Section 494 of the Indian Penal Code says that any man or woman marrying for the second time during the life of their partner then the second marriage will be considered void and a punishable offense up to seven years of imprisonment and fine or both. Without the first marriage getting dissolved with valid reasons.[iv]
Bigamy is not only a part of the Hindu or Muslim law. Bigamy is practiced by conversion of the religion also, which in Muslim law this kind of marriage void and if married it will automatically get dissolved. Mostly this is done by Muslim women, but this rule is not applicable in India. Bigamy by conversion by Muslim women in India is commonly practiced. But according to Islamic Law, it is considered a fraud and can have no recognition in bigamy.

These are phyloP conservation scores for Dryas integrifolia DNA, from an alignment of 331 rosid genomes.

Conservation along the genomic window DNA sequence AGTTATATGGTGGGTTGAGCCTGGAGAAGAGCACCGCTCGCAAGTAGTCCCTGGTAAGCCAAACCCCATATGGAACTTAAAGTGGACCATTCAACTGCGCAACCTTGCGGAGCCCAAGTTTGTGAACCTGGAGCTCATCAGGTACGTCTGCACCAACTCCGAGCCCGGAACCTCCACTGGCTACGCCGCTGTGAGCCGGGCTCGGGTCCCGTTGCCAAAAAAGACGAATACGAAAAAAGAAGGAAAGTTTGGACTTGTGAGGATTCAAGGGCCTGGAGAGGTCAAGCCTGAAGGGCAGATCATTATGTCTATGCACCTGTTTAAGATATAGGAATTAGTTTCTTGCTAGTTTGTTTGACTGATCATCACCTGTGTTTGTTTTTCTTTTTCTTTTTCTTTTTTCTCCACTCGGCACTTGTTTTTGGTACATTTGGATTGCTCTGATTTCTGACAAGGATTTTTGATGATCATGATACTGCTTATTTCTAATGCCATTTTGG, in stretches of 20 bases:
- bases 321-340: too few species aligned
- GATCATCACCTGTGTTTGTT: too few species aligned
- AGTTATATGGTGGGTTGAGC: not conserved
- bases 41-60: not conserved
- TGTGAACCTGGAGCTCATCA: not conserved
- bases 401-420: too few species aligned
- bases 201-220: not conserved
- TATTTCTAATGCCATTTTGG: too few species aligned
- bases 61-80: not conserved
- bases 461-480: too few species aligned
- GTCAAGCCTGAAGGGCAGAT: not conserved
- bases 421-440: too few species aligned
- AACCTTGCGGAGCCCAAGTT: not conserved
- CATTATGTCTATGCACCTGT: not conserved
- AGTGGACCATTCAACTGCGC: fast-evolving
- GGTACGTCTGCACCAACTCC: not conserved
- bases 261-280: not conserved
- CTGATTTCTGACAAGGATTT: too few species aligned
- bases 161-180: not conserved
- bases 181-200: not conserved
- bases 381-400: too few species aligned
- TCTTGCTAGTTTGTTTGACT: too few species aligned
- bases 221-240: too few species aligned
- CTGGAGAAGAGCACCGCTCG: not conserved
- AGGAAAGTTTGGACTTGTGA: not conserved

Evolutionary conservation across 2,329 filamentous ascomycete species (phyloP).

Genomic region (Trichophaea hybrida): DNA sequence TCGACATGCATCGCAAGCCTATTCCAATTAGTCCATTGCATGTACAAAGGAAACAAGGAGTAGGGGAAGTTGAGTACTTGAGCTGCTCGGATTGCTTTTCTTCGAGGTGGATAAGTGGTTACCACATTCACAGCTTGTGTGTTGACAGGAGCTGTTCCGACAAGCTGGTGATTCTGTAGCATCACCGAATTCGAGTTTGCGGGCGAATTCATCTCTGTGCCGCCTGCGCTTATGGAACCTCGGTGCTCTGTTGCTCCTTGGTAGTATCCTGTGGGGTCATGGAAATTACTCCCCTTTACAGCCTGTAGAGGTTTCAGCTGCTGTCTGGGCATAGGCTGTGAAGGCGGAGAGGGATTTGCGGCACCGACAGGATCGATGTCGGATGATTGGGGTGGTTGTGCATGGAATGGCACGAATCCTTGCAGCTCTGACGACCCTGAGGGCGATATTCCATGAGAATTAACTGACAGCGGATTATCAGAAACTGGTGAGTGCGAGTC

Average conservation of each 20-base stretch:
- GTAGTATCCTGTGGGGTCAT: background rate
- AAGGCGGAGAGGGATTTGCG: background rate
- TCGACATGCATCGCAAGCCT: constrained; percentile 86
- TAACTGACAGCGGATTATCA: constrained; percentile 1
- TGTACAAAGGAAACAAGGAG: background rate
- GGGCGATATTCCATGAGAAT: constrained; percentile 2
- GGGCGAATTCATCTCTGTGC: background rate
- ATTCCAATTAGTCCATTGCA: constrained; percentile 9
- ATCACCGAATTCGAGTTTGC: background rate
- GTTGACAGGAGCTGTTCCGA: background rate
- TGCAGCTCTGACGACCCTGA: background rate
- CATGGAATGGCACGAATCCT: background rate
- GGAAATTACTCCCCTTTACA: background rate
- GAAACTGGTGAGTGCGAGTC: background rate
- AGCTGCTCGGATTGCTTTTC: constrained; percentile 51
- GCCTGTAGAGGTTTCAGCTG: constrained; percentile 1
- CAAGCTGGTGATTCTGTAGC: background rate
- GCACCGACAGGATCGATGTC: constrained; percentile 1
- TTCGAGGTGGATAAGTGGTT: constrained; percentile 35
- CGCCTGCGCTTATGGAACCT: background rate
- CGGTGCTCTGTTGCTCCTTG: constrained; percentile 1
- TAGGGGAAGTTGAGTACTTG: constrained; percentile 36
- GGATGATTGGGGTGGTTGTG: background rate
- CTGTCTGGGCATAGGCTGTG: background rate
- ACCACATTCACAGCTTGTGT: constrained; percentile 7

The courts have been trying to control bigamy by conversion and there are some cases to be referred to as how bigamy by conversion is not valid and going against the norms. In the case of Vilayat Raj v. Sunila AIR 1983[v], Delhi 351 Justice Leela Seth of Delhi High Court decided that this act of conversion will be applied to the person who was a Hindu at the time of the marriage despite his conversion to Islam and he could seek divorce under the act.
In another case of P Nagesashayya (1988), Mat LR 123 Justice Bhaskar Rao of Andhra Pradesh High Court[vi] criticized the bigamy in conversion and considered it to be an unhealthy practice and it was observed that the motive behind conversion could not be questioned so the decision came up was that the old case’s judgment was to be reversed in the cases mostly of conversion for bigamy. There were similar observations done in other cases too B Chandra Manikyamma v B. Sudarsana Rao alias Saleem Mohammed, 1988 CriLJ 1849.